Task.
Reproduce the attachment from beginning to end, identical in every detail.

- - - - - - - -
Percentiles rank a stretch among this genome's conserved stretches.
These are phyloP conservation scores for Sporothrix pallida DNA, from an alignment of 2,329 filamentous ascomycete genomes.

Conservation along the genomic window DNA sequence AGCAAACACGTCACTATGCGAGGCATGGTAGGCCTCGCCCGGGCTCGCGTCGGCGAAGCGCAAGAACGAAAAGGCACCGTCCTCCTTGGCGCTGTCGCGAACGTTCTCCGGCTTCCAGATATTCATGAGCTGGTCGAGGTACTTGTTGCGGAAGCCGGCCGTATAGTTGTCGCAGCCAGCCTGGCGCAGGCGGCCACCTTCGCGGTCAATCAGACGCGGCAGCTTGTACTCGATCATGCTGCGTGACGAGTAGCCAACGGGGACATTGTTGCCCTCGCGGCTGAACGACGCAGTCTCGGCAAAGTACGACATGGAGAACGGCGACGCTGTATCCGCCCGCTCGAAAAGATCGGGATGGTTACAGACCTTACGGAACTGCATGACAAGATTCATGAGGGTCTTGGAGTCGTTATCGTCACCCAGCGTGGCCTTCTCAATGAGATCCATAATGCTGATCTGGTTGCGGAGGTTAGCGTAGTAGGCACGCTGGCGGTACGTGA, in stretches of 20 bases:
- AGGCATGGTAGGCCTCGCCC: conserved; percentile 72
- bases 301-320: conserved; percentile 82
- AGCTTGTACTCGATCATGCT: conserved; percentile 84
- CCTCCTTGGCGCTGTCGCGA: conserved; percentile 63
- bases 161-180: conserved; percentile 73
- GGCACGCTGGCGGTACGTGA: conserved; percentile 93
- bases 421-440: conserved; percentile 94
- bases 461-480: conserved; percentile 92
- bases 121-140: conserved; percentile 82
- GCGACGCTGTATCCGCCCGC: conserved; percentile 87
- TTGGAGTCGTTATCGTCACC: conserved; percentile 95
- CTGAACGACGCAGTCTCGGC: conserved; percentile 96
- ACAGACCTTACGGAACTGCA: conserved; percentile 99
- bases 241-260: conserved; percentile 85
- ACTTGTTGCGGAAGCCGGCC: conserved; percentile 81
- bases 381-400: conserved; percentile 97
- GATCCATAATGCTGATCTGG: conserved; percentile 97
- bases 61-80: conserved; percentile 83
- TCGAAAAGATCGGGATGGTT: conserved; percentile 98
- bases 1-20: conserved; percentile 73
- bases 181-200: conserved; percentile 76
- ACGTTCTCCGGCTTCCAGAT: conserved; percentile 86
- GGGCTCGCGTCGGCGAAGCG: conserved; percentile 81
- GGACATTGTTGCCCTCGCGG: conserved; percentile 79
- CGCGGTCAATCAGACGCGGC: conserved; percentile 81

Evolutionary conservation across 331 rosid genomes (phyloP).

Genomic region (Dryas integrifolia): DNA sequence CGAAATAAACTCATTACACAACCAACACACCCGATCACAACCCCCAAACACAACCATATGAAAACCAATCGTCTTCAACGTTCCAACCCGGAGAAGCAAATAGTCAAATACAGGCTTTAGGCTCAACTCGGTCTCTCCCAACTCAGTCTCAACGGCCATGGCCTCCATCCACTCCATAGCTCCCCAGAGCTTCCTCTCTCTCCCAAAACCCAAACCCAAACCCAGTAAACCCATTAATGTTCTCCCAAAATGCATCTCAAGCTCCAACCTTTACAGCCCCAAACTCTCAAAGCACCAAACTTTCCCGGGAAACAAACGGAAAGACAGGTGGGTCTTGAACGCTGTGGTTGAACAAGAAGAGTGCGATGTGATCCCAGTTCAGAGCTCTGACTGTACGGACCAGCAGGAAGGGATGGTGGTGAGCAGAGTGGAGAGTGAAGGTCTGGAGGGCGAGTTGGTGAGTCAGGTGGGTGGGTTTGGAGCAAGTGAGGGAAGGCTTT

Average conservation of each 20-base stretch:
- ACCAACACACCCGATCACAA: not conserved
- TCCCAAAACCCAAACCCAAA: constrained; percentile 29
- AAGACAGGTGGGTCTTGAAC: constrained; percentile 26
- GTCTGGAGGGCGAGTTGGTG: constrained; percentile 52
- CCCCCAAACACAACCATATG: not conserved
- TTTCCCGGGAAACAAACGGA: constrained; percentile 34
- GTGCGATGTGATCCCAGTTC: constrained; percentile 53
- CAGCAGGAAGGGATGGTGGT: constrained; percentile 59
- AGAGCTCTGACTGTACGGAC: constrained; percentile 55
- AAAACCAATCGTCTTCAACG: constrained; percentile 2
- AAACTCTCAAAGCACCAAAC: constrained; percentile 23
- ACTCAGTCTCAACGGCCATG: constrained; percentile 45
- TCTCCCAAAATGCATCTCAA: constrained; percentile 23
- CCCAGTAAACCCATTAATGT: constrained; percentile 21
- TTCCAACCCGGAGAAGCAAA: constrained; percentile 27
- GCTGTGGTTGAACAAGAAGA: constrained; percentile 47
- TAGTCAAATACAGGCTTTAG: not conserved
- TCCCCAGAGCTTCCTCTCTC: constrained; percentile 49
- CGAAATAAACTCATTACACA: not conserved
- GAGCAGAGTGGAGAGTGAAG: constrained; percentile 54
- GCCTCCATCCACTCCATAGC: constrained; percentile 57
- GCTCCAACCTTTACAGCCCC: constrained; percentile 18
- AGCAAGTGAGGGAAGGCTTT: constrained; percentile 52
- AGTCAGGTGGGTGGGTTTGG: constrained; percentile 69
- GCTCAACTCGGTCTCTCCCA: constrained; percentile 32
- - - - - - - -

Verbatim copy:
Percentiles rank a stretch among this genome's conserved stretches.
These are phyloP conservation scores for Sporothrix pallida DNA, from an alignment of 2,329 filamentous ascomycete genomes.

Conservation along the genomic window DNA sequence AGCAAACACGTCACTATGCGAGGCATGGTAGGCCTCGCCCGGGCTCGCGTCGGCGAAGCGCAAGAACGAAAAGGCACCGTCCTCCTTGGCGCTGTCGCGAACGTTCTCCGGCTTCCAGATATTCATGAGCTGGTCGAGGTACTTGTTGCGGAAGCCGGCCGTATAGTTGTCGCAGCCAGCCTGGCGCAGGCGGCCACCTTCGCGGTCAATCAGACGCGGCAGCTTGTACTCGATCATGCTGCGTGACGAGTAGCCAACGGGGACATTGTTGCCCTCGCGGCTGAACGACGCAGTCTCGGCAAAGTACGACATGGAGAACGGCGACGCTGTATCCGCCCGCTCGAAAAGATCGGGATGGTTACAGACCTTACGGAACTGCATGACAAGATTCATGAGGGTCTTGGAGTCGTTATCGTCACCCAGCGTGGCCTTCTCAATGAGATCCATAATGCTGATCTGGTTGCGGAGGTTAGCGTAGTAGGCACGCTGGCGGTACGTGA, in stretches of 20 bases:
- AGGCATGGTAGGCCTCGCCC: conserved; percentile 72
- bases 301-320: conserved; percentile 82
- AGCTTGTACTCGATCATGCT: conserved; percentile 84
- CCTCCTTGGCGCTGTCGCGA: conserved; percentile 63
- bases 161-180: conserved; percentile 73
- GGCACGCTGGCGGTACGTGA: conserved; percentile 93
- bases 421-440: conserved; percentile 94
- bases 461-480: conserved; percentile 92
- bases 121-140: conserved; percentile 82
- GCGACGCTGTATCCGCCCGC: conserved; percentile 87
- TTGGAGTCGTTATCGTCACC: conserved; percentile 95
- CTGAACGACGCAGTCTCGGC: conserved; percentile 96
- ACAGACCTTACGGAACTGCA: conserved; percentile 99
- bases 241-260: conserved; percentile 85
- ACTTGTTGCGGAAGCCGGCC: conserved; percentile 81
- bases 381-400: conserved; percentile 97
- GATCCATAATGCTGATCTGG: conserved; percentile 97
- bases 61-80: conserved; percentile 83
- TCGAAAAGATCGGGATGGTT: conserved; percentile 98
- bases 1-20: conserved; percentile 73
- bases 181-200: conserved; percentile 76
- ACGTTCTCCGGCTTCCAGAT: conserved; percentile 86
- GGGCTCGCGTCGGCGAAGCG: conserved; percentile 81
- GGACATTGTTGCCCTCGCGG: conserved; percentile 79
- CGCGGTCAATCAGACGCGGC: conserved; percentile 81

Evolutionary conservation across 331 rosid genomes (phyloP).

Genomic region (Dryas integrifolia): DNA sequence CGAAATAAACTCATTACACAACCAACACACCCGATCACAACCCCCAAACACAACCATATGAAAACCAATCGTCTTCAACGTTCCAACCCGGAGAAGCAAATAGTCAAATACAGGCTTTAGGCTCAACTCGGTCTCTCCCAACTCAGTCTCAACGGCCATGGCCTCCATCCACTCCATAGCTCCCCAGAGCTTCCTCTCTCTCCCAAAACCCAAACCCAAACCCAGTAAACCCATTAATGTTCTCCCAAAATGCATCTCAAGCTCCAACCTTTACAGCCCCAAACTCTCAAAGCACCAAACTTTCCCGGGAAACAAACGGAAAGACAGGTGGGTCTTGAACGCTGTGGTTGAACAAGAAGAGTGCGATGTGATCCCAGTTCAGAGCTCTGACTGTACGGACCAGCAGGAAGGGATGGTGGTGAGCAGAGTGGAGAGTGAAGGTCTGGAGGGCGAGTTGGTGAGTCAGGTGGGTGGGTTTGGAGCAAGTGAGGGAAGGCTTT

Average conservation of each 20-base stretch:
- ACCAACACACCCGATCACAA: not conserved
- TCCCAAAACCCAAACCCAAA: constrained; percentile 29
- AAGACAGGTGGGTCTTGAAC: constrained; percentile 26
- GTCTGGAGGGCGAGTTGGTG: constrained; percentile 52
- CCCCCAAACACAACCATATG: not conserved
- TTTCCCGGGAAACAAACGGA: constrained; percentile 34
- GTGCGATGTGATCCCAGTTC: constrained; percentile 53
- CAGCAGGAAGGGATGGTGGT: constrained; percentile 59
- AGAGCTCTGACTGTACGGAC: constrained; percentile 55
- AAAACCAATCGTCTTCAACG: constrained; percentile 2
- AAACTCTCAAAGCACCAAAC: constrained; percentile 23
- ACTCAGTCTCAACGGCCATG: constrained; percentile 45
- TCTCCCAAAATGCATCTCAA: constrained; percentile 23
- CCCAGTAAACCCATTAATGT: constrained; percentile 21
- TTCCAACCCGGAGAAGCAAA: constrained; percentile 27
- GCTGTGGTTGAACAAGAAGA: constrained; percentile 47
- TAGTCAAATACAGGCTTTAG: not conserved
- TCCCCAGAGCTTCCTCTCTC: constrained; percentile 49
- CGAAATAAACTCATTACACA: not conserved
- GAGCAGAGTGGAGAGTGAAG: constrained; percentile 54
- GCCTCCATCCACTCCATAGC: constrained; percentile 57
- GCTCCAACCTTTACAGCCCC: constrained; percentile 18
- AGCAAGTGAGGGAAGGCTTT: constrained; percentile 52
- AGTCAGGTGGGTGGGTTTGG: constrained; percentile 69
- GCTCAACTCGGTCTCTCCCA: constrained; percentile 32